How Discipline Died
The Protestant reformers named three "marks by which the true church is known": the preaching of the pure doctrine of the gospel, the pure administration of the sacraments, and the exercise of church discipline to correct faults. Today, church discipline is feared as the mark of a false church, bringing to mind images of witch trials, scarlet letters, public humiliations, and damning excommunications. Does discipline itself need correction and redemption in order to be readmitted into the body of Christ? We have asked several experts from different (and sometimes contrasting) professional and theological backgrounds to explain how church discipline fell into disrepair and how it can be revived, so that the true church can fully embody the pure doctrine of the gospel once again.
Who killed church discipline? As in any good mystery story, fingers point everywhere.
It's tempting to finger the megachurch as the prime suspect, if only for its size. In such settings, it is hard to keep track of the membership rolls, let alone members' personal lives. Congregants from the 9:30 service rarely meet those who attend the 11:00 service, even if they may be committed to biblical mandates to help a fellow church member in spiritual or moral trouble. But how can one even tell a member? Many people attending these churches may be church hoppers or perennial visitors, considering themselves free-floating Christians without accountabilityand they like it that way.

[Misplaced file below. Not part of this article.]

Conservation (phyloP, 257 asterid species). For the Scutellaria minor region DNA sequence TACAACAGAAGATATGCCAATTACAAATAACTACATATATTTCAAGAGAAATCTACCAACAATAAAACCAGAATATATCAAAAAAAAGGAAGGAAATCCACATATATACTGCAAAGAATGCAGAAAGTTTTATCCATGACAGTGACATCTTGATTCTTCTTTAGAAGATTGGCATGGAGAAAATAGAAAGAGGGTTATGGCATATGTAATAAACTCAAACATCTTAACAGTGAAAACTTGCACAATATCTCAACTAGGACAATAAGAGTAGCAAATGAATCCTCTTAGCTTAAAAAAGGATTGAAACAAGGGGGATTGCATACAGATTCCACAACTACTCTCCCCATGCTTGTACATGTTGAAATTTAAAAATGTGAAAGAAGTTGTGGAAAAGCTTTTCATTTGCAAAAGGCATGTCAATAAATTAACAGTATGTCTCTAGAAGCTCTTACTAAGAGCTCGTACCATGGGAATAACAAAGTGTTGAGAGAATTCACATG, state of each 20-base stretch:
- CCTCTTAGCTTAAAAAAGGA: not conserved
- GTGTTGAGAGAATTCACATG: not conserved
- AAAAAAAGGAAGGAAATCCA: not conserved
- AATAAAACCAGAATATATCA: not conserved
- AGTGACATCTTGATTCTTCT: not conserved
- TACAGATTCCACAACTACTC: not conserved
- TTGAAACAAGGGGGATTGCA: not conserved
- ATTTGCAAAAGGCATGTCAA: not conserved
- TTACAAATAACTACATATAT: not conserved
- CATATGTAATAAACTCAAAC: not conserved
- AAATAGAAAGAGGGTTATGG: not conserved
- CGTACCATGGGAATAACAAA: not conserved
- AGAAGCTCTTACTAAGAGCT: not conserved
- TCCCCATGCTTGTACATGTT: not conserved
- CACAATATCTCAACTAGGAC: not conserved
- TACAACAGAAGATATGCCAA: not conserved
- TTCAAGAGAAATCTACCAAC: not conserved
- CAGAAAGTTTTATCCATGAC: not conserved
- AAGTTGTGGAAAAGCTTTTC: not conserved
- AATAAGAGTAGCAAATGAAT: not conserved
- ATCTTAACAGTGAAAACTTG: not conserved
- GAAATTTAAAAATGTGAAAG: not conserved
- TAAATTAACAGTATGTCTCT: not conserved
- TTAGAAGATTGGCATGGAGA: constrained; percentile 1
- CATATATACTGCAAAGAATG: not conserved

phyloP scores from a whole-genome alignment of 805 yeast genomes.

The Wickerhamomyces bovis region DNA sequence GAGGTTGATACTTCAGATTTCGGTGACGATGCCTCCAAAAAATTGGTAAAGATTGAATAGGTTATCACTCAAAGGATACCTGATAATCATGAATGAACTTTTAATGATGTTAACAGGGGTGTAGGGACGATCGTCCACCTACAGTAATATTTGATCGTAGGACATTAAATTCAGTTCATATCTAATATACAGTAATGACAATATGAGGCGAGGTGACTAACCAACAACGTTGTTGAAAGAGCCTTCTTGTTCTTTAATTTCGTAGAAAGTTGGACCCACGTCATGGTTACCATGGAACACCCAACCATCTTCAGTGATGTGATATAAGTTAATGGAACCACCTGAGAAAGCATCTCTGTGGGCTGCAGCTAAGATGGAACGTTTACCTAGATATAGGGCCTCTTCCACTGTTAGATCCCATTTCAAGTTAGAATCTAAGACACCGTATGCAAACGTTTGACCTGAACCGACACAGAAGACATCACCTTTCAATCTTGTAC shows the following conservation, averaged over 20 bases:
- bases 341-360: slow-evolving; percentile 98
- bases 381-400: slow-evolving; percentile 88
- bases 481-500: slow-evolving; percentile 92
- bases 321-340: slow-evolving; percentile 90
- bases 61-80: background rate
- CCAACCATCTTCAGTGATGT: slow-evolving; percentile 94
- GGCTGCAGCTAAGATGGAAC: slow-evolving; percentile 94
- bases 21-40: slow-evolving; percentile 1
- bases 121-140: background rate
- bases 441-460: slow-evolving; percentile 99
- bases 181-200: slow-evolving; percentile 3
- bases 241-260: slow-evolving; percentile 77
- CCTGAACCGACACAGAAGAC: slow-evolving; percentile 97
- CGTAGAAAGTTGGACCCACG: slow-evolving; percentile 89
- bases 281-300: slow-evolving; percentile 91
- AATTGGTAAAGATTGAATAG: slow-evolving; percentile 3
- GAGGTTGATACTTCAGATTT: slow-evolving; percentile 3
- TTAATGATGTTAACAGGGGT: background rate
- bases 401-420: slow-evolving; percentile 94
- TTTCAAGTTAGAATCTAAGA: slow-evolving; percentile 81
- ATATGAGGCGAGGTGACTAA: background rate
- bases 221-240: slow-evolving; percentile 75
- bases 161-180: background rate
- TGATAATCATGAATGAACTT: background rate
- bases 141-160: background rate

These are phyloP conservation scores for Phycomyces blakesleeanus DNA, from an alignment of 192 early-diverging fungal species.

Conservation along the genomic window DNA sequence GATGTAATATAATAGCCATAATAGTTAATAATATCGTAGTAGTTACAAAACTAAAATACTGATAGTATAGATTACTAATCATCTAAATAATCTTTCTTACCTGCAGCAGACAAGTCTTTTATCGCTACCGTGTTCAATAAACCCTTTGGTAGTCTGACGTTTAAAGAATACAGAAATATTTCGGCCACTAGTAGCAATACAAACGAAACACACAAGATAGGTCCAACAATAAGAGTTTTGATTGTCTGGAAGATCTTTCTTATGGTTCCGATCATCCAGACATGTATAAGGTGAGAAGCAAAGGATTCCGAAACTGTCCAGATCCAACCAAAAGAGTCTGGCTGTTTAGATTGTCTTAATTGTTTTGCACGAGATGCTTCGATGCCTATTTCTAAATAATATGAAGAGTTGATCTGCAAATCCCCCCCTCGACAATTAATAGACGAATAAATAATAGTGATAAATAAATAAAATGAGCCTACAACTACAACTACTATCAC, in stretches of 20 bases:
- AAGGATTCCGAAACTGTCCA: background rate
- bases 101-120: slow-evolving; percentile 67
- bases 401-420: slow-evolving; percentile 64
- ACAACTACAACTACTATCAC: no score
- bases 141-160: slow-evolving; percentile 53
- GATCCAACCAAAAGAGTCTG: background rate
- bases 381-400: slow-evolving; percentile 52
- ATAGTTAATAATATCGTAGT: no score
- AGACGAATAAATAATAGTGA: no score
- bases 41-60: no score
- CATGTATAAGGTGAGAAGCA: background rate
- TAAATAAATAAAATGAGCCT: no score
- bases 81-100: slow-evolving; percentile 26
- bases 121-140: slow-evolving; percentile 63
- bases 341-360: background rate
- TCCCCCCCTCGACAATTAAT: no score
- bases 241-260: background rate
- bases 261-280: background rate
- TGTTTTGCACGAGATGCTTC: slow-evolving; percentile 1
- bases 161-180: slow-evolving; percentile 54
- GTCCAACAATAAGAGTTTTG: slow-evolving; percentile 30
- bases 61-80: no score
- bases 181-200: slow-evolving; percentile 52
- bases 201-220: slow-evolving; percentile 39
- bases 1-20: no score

But so do those attending tiny congregations; the culprit is not size. Many Protestant churches, especially evangelical ones, have long disconnected salvation and church membership: a consequence of the enduring tradition of evangelism and revivalism centered in itinerants' parachurch organizations. The revivalist tradition has fostered the view that people might be members of a church without being saved. Despite the efforts of responsible evangelists from John Wesley to Billy Graham to engage converts with local congregations, converts accept salvation at some stadium and only secondarily get to a church, suggestingcontrary to the teaching of the New Testamentthat salvation is separable from accountable membership in a congregation.
Parachurch-focused revivalism, however, is merely an accomplice. The real killer of church discipline today is none other than Emperor Constantineor rather the long shadow of Constantinianism and its product, the state church. All of the major Protestant reformers kept the state-church arrangement and used the powers of the state to correct problems in the church, either deliberately or by default. Luther, for example, never instituted an order for church discipline, saying that if the state did its job of dealing with offenders, the church wouldn't need to. Calvin used the authority of the state to deal with both morals in Geneva and the doctrinal heresies of Michael Servetus.
This legacy is with us today in two forms, despite our formal separation of church and state. One is to continue to assume (or to hope?) that the criminal justice system will take care of many offenders, relieving the church of that responsibility. Of course, the state is most willing to accept this task, continually adding laws on all levels of societyfederal, state, municipal, and county. Too often, however, the church tends to go along with the state's valuation of what's important. Shoplifting must be prosecuted, but adultery is a nonissue for the state. Both are sins, but which may hurt society more in the end?